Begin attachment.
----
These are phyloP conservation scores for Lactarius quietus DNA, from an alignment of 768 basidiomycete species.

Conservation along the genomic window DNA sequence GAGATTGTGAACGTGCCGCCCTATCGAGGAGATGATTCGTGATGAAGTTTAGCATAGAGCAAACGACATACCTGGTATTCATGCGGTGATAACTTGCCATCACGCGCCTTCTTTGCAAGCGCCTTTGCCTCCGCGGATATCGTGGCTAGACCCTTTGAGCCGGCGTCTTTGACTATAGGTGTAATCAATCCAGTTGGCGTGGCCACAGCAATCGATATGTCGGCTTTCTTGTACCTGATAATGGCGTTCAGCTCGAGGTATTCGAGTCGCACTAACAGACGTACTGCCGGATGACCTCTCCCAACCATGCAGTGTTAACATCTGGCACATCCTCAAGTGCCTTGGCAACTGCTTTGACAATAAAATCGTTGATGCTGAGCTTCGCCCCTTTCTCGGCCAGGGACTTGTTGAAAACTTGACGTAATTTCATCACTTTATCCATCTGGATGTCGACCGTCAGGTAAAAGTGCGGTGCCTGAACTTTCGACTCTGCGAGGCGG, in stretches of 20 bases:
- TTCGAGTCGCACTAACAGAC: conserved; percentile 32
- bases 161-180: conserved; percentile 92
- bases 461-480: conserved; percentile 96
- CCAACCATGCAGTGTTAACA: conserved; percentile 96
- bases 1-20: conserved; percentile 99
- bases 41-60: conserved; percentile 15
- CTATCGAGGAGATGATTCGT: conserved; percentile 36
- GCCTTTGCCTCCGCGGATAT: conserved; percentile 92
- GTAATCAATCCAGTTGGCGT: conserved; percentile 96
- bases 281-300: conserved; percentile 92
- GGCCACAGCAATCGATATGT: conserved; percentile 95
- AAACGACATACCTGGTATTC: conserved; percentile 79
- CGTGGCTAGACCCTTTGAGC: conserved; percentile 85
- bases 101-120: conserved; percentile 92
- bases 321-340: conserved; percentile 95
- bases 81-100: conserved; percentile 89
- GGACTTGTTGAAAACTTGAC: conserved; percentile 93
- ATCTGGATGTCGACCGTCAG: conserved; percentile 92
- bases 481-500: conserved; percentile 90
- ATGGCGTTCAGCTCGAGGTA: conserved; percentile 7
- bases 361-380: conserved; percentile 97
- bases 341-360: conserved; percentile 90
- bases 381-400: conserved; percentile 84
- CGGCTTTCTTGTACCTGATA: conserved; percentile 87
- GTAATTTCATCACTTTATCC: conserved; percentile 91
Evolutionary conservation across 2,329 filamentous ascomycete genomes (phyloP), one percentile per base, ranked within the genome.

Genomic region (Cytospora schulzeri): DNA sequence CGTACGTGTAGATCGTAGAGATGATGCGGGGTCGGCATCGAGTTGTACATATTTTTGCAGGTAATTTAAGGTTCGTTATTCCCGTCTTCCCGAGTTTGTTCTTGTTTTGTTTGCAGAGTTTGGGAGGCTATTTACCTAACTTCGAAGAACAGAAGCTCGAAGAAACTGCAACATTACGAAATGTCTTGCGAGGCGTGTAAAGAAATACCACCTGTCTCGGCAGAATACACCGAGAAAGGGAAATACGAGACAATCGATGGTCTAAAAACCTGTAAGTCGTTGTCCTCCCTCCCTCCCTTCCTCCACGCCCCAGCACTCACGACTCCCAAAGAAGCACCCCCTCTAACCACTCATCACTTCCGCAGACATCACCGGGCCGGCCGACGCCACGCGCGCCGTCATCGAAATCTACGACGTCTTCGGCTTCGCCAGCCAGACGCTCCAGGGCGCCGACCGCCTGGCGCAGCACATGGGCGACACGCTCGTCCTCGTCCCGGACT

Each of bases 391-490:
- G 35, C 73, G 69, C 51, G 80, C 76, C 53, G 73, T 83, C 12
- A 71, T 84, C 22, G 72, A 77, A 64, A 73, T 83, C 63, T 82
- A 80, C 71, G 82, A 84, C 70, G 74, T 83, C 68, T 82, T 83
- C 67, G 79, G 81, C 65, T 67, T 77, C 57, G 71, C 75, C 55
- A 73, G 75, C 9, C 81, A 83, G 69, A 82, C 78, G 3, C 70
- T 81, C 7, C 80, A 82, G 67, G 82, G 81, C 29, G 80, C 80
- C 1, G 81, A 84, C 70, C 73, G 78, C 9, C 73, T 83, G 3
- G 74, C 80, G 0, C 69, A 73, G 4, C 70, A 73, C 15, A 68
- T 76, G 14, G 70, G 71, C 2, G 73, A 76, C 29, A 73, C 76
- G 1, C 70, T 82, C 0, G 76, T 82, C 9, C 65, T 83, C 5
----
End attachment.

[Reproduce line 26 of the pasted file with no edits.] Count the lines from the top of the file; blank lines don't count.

- CGGCTTTCTTGTACCTGATA: conserved; percentile 87